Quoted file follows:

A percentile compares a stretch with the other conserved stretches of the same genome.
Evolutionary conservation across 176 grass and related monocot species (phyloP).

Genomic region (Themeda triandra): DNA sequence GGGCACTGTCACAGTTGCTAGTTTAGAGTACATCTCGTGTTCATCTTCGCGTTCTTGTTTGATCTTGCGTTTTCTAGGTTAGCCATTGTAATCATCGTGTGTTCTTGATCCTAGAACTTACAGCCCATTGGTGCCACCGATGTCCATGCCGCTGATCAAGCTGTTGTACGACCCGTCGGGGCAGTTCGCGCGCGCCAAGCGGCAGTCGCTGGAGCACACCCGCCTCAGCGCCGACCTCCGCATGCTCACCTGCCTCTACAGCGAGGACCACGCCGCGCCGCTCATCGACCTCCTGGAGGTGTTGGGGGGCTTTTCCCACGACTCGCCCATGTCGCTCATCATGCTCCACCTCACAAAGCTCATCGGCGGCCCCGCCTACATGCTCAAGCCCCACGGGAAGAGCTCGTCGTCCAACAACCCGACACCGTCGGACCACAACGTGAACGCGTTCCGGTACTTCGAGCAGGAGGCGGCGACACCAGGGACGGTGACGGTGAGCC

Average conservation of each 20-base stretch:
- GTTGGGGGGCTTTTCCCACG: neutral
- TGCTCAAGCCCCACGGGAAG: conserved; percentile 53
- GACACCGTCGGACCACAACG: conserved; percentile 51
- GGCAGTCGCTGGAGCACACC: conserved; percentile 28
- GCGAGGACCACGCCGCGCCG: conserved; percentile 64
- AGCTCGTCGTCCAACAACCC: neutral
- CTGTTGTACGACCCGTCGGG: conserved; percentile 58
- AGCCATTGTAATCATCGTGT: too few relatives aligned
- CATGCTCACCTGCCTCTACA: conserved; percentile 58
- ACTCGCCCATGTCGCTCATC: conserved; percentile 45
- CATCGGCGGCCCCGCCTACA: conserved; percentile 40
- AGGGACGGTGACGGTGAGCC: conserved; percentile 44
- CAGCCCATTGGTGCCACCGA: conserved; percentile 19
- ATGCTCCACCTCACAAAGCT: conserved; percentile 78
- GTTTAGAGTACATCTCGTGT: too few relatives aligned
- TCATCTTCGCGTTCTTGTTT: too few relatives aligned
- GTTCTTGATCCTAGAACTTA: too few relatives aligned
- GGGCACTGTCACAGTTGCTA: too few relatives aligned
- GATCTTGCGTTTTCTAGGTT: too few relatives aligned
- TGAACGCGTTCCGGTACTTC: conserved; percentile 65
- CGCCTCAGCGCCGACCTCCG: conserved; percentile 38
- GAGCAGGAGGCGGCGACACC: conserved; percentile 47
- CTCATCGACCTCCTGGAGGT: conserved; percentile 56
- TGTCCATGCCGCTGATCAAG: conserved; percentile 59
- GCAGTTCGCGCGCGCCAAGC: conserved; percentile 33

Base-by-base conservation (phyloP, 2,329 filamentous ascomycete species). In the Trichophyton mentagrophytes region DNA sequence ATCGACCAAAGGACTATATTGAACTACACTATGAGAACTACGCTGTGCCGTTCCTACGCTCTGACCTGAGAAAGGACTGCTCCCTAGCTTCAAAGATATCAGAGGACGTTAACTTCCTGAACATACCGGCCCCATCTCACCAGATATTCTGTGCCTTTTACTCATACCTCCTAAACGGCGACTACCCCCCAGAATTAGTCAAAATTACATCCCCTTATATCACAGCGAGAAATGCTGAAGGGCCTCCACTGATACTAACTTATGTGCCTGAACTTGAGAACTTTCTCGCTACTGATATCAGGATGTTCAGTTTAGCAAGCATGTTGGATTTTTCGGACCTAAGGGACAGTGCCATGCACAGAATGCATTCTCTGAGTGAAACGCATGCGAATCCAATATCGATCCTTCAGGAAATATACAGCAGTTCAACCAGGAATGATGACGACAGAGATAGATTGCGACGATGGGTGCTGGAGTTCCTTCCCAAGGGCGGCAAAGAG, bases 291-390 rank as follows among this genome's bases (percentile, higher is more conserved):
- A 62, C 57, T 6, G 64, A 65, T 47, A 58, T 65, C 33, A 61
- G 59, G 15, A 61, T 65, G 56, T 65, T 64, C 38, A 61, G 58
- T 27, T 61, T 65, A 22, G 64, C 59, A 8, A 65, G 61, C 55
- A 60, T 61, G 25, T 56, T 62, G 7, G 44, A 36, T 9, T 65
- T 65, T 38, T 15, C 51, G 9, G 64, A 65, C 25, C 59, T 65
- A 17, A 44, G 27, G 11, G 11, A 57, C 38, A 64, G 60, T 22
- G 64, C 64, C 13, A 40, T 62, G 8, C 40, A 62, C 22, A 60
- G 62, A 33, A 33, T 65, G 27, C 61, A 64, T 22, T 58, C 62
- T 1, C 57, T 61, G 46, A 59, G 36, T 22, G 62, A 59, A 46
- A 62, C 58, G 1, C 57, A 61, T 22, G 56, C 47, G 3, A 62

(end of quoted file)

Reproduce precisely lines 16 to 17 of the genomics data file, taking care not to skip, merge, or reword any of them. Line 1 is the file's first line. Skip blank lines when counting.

- AGGGACGGTGACGGTGAGCC: conserved; percentile 44
- CAGCCCATTGGTGCCACCGA: conserved; percentile 19